Environmental Controls on the Growth of Dune-Building Grasses and the Effect of Plant Morphology on Coastal Foredune Formation Public Deposited

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  • March 19, 2019
Creator
  • Jass, Theodore
    • Affiliation: College of Arts and Sciences, Department of Geological Sciences
Abstract
  • Vegetated coastal foredunes protect habitats and infrastructure from storm-driven flooding. To improve understanding of foredune formation and morphology by quantifying the relationship between plant growth and position (cross-shore and elevation), I planted and monitored 180 individuals (Ammophila breviligulata, Spartina patens, Uniola paniculata) on Hog Island, Virginia. Growth in all species was correlated with change in elevation, and varied with position in S. patens and U. paniculata. Relationships were most predictive in A. breviligulata and U. paniculata. Transplant basal area and lateral spreading was greater at low elevations (340 cm2, 48%) than at intermediate (95, 17%) or high elevations (107, 20%). I derived allometric scaling relationships relating longest visible leaf length to basal and frontal area and found that the empirical ratio of basal-to-frontal area (~0.8, all species) maximized dune height in a morphodynamic foredune growth model. Model results suggest that plant morphology exerts a nonlinear control on dune morphology.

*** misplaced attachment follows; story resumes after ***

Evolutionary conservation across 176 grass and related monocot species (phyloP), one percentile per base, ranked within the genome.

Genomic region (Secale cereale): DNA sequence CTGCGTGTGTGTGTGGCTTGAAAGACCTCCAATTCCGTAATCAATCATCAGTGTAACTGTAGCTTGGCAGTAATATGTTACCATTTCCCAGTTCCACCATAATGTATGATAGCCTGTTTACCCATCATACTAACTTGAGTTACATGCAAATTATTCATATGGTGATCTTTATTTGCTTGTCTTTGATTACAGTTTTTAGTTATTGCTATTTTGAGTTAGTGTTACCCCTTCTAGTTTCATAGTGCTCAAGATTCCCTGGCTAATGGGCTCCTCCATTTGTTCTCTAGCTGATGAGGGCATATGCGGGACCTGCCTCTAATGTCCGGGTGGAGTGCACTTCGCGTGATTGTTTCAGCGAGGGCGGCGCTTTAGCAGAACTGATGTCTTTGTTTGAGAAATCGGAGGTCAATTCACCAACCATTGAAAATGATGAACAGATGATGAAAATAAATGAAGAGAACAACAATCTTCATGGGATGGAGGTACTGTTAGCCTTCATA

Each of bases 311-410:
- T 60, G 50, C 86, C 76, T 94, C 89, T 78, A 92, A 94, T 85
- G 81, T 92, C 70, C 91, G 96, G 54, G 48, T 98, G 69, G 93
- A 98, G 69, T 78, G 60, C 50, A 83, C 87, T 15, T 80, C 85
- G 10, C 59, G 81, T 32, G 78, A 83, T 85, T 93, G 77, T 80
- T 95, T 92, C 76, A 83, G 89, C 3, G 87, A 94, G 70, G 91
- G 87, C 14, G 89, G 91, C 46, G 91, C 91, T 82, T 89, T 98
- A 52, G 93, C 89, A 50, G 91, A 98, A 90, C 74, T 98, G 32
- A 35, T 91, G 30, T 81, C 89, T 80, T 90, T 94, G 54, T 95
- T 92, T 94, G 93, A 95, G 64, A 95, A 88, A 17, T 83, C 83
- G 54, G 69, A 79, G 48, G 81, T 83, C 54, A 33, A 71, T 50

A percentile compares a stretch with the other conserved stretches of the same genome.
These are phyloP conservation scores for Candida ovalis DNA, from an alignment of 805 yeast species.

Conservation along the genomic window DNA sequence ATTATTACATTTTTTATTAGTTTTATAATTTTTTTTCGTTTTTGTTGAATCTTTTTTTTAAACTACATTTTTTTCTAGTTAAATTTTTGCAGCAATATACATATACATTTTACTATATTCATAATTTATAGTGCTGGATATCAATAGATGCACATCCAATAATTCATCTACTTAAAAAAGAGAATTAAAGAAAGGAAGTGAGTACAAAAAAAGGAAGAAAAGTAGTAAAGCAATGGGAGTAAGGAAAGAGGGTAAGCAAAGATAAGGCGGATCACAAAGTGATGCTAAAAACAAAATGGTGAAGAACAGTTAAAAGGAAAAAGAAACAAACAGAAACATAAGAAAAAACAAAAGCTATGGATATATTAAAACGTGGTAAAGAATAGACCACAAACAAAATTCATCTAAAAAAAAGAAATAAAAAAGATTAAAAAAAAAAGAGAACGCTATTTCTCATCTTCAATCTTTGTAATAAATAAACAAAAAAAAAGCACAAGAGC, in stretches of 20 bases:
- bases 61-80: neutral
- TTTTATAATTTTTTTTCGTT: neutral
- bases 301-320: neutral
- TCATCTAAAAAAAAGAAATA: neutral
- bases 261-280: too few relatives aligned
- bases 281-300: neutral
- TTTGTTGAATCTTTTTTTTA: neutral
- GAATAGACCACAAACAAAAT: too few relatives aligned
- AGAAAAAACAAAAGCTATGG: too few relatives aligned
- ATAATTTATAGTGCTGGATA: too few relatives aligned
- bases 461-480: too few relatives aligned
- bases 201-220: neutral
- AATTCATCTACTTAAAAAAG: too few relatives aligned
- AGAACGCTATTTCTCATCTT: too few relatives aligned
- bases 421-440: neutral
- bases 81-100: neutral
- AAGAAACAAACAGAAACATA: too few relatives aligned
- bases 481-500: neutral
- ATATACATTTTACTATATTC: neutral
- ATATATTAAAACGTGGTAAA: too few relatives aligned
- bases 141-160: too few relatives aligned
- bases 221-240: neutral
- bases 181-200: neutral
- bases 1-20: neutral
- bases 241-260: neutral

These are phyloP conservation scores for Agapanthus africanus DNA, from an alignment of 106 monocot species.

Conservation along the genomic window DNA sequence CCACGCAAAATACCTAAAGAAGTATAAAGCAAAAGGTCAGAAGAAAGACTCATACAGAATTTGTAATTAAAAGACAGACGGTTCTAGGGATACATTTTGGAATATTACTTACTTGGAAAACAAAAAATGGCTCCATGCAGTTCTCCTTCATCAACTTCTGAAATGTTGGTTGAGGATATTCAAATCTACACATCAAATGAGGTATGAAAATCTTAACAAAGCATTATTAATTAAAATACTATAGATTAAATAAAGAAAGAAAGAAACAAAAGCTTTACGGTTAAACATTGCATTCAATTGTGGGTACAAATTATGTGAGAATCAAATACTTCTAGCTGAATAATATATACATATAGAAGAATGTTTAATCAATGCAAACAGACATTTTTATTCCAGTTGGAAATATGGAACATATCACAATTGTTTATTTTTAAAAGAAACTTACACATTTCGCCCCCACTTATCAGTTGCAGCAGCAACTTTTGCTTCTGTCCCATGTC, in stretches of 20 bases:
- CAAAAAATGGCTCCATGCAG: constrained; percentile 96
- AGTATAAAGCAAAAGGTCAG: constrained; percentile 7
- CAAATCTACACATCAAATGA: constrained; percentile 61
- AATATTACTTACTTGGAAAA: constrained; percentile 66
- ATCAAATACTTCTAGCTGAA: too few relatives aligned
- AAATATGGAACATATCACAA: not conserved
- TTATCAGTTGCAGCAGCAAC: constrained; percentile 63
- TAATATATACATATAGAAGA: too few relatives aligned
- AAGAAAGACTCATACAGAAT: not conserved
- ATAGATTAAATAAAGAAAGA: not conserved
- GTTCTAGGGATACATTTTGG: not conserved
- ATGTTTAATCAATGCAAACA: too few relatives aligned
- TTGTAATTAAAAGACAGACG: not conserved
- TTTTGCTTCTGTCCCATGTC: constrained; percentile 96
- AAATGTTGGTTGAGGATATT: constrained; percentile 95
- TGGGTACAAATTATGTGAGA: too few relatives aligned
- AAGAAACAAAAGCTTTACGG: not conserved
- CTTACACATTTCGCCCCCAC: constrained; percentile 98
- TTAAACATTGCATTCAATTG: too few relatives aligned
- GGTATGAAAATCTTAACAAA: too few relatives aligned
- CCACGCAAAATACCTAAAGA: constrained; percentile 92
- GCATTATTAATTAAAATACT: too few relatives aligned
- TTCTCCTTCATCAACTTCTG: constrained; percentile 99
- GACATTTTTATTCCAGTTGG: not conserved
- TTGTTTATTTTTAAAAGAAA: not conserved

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  • In Copyright
Advisor
  • Bruno, John
  • Rodriguez, Antonio
  • Moore, Laura
Degree
  • Master of Science
Degree granting institution
  • University of North Carolina at Chapel Hill Graduate School
Graduation year
  • 2015
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  • Chapel Hill, NC
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